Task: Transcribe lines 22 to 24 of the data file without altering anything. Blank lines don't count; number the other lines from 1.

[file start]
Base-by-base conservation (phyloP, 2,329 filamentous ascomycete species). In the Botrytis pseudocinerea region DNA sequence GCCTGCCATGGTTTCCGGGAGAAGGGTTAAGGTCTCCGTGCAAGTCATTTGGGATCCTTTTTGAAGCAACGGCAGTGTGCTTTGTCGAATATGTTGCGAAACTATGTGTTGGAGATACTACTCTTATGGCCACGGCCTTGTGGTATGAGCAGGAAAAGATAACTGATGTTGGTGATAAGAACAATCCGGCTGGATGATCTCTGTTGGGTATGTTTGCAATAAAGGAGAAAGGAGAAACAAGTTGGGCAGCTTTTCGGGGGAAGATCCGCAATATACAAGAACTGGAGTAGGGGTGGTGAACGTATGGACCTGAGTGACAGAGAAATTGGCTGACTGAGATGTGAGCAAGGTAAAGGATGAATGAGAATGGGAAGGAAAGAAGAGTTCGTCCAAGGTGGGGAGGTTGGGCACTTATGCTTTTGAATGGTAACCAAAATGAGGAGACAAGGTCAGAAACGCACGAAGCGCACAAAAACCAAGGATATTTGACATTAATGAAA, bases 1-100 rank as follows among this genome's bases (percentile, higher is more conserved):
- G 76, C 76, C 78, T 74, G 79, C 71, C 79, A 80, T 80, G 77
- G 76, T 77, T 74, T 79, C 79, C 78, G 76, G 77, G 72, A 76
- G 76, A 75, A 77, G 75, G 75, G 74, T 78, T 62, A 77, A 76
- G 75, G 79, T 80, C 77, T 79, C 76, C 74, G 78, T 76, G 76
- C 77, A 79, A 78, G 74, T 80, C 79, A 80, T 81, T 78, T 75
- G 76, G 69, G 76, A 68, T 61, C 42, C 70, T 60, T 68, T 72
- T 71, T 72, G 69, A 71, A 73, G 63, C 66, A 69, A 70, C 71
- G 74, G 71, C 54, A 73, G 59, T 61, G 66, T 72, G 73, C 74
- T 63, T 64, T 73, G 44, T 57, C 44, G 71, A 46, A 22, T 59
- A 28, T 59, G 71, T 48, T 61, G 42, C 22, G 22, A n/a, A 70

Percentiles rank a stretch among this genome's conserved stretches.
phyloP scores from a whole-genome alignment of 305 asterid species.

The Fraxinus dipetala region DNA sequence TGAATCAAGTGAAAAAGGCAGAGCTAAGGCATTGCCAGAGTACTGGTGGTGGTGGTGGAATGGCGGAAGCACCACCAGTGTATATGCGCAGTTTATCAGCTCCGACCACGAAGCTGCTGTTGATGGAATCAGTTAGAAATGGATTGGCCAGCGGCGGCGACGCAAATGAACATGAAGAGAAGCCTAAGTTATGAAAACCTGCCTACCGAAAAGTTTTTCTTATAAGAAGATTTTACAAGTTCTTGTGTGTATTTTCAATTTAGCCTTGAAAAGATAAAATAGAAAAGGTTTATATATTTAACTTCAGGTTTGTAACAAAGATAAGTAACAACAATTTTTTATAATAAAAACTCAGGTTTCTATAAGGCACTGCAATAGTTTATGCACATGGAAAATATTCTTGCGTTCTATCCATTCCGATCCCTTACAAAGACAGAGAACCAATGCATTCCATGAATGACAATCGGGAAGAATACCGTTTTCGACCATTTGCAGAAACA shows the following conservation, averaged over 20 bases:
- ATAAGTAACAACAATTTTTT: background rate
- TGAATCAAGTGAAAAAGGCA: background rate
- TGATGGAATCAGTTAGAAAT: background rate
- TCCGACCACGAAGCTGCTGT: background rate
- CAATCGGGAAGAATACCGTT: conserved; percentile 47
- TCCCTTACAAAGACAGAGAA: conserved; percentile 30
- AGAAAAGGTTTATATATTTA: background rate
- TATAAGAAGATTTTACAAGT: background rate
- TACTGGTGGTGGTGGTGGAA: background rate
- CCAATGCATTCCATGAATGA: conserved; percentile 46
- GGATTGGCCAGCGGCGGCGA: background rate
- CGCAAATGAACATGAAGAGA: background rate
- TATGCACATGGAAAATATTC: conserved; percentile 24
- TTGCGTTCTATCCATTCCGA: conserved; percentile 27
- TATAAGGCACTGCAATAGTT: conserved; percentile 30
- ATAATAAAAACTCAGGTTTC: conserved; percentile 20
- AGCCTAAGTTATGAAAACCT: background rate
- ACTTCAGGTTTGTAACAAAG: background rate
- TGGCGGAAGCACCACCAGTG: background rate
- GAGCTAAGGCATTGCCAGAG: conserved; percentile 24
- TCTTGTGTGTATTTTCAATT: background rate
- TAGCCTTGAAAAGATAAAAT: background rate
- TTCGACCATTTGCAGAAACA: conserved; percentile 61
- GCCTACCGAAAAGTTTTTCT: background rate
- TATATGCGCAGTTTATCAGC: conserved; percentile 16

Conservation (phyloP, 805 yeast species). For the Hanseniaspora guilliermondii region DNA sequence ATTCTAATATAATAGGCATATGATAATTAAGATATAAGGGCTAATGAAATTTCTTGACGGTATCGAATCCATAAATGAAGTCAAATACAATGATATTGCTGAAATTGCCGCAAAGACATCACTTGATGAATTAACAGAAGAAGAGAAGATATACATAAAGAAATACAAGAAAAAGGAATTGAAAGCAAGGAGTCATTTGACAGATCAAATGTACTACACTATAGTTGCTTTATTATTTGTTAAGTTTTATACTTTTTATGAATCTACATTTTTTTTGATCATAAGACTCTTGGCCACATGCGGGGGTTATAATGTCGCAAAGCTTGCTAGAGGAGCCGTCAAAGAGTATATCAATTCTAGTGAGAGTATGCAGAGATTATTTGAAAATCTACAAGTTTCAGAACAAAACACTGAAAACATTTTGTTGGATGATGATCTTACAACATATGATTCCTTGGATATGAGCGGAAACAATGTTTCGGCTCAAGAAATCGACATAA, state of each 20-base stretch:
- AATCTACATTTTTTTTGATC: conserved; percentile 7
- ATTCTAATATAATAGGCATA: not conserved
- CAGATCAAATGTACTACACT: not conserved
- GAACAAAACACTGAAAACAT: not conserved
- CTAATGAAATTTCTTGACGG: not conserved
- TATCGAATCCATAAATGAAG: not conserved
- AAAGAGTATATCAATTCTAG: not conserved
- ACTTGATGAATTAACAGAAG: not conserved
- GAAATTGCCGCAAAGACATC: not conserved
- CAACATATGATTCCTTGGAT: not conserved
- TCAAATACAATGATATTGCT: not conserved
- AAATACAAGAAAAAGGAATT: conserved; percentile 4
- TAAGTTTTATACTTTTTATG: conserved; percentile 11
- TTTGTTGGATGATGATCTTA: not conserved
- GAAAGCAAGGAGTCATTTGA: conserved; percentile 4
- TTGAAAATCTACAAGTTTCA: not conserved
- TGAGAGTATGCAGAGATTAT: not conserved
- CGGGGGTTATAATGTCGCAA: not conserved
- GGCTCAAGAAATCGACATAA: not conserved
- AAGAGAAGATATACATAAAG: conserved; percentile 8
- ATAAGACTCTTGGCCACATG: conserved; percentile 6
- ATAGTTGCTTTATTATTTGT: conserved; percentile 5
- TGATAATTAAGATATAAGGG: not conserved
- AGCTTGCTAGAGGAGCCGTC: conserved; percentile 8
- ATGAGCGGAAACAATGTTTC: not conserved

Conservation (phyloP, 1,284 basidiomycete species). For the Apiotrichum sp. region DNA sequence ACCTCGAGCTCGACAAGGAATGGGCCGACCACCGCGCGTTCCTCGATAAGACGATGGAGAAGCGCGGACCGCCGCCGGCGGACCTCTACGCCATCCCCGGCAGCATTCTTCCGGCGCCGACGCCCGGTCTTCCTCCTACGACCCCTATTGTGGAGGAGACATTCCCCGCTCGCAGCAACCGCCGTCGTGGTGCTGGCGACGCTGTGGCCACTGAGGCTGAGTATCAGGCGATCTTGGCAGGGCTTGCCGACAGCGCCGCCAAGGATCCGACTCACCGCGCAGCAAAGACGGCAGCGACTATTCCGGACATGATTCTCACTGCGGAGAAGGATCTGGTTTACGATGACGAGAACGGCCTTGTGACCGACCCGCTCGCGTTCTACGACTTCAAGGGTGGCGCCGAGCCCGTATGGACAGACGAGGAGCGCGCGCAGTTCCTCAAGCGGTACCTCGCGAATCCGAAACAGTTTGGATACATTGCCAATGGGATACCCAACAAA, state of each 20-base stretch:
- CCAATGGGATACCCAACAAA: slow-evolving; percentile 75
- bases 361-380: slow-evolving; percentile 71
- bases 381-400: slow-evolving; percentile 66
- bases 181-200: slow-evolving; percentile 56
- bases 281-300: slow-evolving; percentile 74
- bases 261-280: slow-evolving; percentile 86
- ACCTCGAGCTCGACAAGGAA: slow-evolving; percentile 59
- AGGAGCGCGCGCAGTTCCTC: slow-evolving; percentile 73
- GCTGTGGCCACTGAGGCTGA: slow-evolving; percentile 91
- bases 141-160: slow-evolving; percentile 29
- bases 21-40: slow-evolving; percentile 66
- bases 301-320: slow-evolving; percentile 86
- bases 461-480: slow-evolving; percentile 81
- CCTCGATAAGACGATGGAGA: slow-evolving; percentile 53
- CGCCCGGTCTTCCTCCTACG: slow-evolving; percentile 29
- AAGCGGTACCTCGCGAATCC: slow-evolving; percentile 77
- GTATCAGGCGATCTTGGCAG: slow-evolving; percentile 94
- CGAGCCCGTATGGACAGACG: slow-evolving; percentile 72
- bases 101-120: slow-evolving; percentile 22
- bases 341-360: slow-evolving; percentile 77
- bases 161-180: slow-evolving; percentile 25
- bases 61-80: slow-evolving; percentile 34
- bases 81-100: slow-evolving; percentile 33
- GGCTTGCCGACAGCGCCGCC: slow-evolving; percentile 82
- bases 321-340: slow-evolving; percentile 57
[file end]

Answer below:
- TATAAGAAGATTTTACAAGT: background rate
- TACTGGTGGTGGTGGTGGAA: background rate
- CCAATGCATTCCATGAATGA: conserved; percentile 46